January 10, 2018 10:16:00 AM
As is commonly done Gov. Phil Bryant used Tuesday's state of the state address to emphasize the positives while making only opaque references to the issues that continue to trouble or present and cloud our future.
That is the nature of state of the state addresses, which generally serve as pep rallies before legislators dive into their legislative sessions.
Tuesday's speech, Bryant touted the state's low unemployment rate and the abundance of jobs in making his case that Mississippi is "good" on the way to becoming "great."
Whether you agree with the governor's assessment or not, even the unemployment rate (at 4.8 percent, the lowest rate in the state in four decades) and the availability of jobs (40,000 job listings on the state's Mississippi Works website), do not accurately reflect the big picture.
In truth, we are losing -- and have been losing -- our greatest asset.
Just a week ago, the state's Institutions of Higher Learning, released the results of a 2016 study that provides important context to the jobs picture in Mississippi.
According to a study commissioned by the IHL, 40 percent of graduates from Mississippi's eight public universities leave the state within five years of graduation.
That exodus climbs even higher among graduates with STEM (science, technology, engineering and math) degrees. According to the report, 56 percent of those who earned STEM degrees in 2013 were working in other states a year after graduating.
This is a devastating statistic.
The state has lost population for three straight years. And many of those who are leaving are those we can least afford to lose -- bright, ambitious young people with the kinds of ideas that could truly shape a better future for our state. It's called a "brain drain" and has long been an affliction for our state.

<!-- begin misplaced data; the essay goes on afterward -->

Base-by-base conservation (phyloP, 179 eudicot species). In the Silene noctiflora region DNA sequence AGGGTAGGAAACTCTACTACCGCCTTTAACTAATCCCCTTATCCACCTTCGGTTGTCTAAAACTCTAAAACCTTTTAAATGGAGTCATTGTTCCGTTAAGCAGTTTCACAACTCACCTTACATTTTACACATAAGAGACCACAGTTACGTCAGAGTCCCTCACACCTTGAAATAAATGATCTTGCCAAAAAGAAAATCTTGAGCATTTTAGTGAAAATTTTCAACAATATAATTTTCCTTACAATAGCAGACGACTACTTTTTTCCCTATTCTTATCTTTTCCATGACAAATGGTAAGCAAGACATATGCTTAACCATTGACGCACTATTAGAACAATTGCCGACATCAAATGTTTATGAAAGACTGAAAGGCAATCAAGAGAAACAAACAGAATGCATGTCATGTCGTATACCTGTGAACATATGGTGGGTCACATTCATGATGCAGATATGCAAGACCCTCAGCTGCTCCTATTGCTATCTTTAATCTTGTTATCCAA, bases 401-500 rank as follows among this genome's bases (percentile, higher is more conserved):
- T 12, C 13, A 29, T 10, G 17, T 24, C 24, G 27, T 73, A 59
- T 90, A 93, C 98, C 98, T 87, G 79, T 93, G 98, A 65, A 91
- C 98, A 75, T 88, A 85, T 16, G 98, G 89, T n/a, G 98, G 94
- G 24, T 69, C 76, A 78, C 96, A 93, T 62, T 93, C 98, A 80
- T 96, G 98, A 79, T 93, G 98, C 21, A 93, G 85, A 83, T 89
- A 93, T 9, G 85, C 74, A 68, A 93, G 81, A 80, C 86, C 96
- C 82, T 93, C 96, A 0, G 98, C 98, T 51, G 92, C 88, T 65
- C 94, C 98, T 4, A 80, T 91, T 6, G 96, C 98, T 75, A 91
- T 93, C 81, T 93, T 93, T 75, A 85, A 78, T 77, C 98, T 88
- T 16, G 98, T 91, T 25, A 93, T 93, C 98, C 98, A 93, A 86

When we consider how those generations of outstanding young people might have shaped our state over the years, and in the years to come, we feel a sense of lost opportunity that limits our potential.
Without visionaries, there can be no vision. Without leaders, there can be no progress. Without talent, potential is limited.
There is some talk of providing tax or student-loan credits for talented college graduates who will agree to stay in state, but unless and until there are real opportunities for these young Mississippians, there is little hope those grads will remain.
Mississippians have always had a strong work ethic, but when most of the available jobs feature low pay (our state continues to lead the nation in per capita minimum-wage workers), Mississippians will continue to look elsewhere for jobs that allow them to build a real future for themselves and their families. A tax credit isn't much of an inducement if you can't find a job in your field.
For too long, the state's inability to create a climate where our best young people can flourish continues to mean our best young people must leave to find those opportunities.
Mississippians are doing great things.
Mostly, in other states.
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